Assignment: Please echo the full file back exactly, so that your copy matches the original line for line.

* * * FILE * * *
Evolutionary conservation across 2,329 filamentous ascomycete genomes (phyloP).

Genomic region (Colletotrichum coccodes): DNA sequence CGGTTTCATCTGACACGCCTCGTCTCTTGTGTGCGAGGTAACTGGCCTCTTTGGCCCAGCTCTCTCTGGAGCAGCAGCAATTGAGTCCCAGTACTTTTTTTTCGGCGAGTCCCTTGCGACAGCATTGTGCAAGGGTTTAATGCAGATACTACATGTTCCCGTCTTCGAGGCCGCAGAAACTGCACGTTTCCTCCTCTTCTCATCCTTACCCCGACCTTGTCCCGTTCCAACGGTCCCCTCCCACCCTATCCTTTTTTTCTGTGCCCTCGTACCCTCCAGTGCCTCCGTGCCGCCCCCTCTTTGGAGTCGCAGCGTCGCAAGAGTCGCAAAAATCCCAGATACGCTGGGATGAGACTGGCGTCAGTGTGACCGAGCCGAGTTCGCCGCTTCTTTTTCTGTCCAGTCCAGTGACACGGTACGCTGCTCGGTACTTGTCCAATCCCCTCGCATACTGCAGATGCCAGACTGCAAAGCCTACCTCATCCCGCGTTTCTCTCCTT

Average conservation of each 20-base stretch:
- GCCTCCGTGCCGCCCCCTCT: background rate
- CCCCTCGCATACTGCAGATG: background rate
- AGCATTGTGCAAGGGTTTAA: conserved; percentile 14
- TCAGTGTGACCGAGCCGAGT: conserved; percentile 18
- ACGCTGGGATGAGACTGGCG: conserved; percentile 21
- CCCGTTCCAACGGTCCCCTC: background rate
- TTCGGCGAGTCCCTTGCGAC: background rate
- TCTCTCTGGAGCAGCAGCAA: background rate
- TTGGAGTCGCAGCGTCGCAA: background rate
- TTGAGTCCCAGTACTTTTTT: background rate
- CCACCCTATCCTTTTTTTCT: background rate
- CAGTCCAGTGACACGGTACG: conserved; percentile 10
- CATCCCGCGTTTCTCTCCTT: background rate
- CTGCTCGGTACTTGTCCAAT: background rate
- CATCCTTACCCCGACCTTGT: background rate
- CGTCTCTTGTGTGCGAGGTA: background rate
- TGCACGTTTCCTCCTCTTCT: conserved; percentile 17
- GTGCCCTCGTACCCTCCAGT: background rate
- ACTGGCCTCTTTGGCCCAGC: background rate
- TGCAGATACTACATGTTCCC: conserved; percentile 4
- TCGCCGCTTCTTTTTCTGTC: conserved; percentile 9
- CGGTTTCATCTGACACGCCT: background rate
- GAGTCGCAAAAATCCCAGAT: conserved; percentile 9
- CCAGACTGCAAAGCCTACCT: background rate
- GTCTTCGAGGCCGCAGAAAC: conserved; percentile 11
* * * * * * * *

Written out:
Evolutionary conservation across 2,329 filamentous ascomycete genomes (phyloP).

Genomic region (Colletotrichum coccodes): DNA sequence CGGTTTCATCTGACACGCCTCGTCTCTTGTGTGCGAGGTAACTGGCCTCTTTGGCCCAGCTCTCTCTGGAGCAGCAGCAATTGAGTCCCAGTACTTTTTTTTCGGCGAGTCCCTTGCGACAGCATTGTGCAAGGGTTTAATGCAGATACTACATGTTCCCGTCTTCGAGGCCGCAGAAACTGCACGTTTCCTCCTCTTCTCATCCTTACCCCGACCTTGTCCCGTTCCAACGGTCCCCTCCCACCCTATCCTTTTTTTCTGTGCCCTCGTACCCTCCAGTGCCTCCGTGCCGCCCCCTCTTTGGAGTCGCAGCGTCGCAAGAGTCGCAAAAATCCCAGATACGCTGGGATGAGACTGGCGTCAGTGTGACCGAGCCGAGTTCGCCGCTTCTTTTTCTGTCCAGTCCAGTGACACGGTACGCTGCTCGGTACTTGTCCAATCCCCTCGCATACTGCAGATGCCAGACTGCAAAGCCTACCTCATCCCGCGTTTCTCTCCTT

Average conservation of each 20-base stretch:
- GCCTCCGTGCCGCCCCCTCT: background rate
- CCCCTCGCATACTGCAGATG: background rate
- AGCATTGTGCAAGGGTTTAA: conserved; percentile 14
- TCAGTGTGACCGAGCCGAGT: conserved; percentile 18
- ACGCTGGGATGAGACTGGCG: conserved; percentile 21
- CCCGTTCCAACGGTCCCCTC: background rate
- TTCGGCGAGTCCCTTGCGAC: background rate
- TCTCTCTGGAGCAGCAGCAA: background rate
- TTGGAGTCGCAGCGTCGCAA: background rate
- TTGAGTCCCAGTACTTTTTT: background rate
- CCACCCTATCCTTTTTTTCT: background rate
- CAGTCCAGTGACACGGTACG: conserved; percentile 10
- CATCCCGCGTTTCTCTCCTT: background rate
- CTGCTCGGTACTTGTCCAAT: background rate
- CATCCTTACCCCGACCTTGT: background rate
- CGTCTCTTGTGTGCGAGGTA: background rate
- TGCACGTTTCCTCCTCTTCT: conserved; percentile 17
- GTGCCCTCGTACCCTCCAGT: background rate
- ACTGGCCTCTTTGGCCCAGC: background rate
- TGCAGATACTACATGTTCCC: conserved; percentile 4
- TCGCCGCTTCTTTTTCTGTC: conserved; percentile 9
- CGGTTTCATCTGACACGCCT: background rate
- GAGTCGCAAAAATCCCAGAT: conserved; percentile 9
- CCAGACTGCAAAGCCTACCT: background rate
- GTCTTCGAGGCCGCAGAAAC: conserved; percentile 11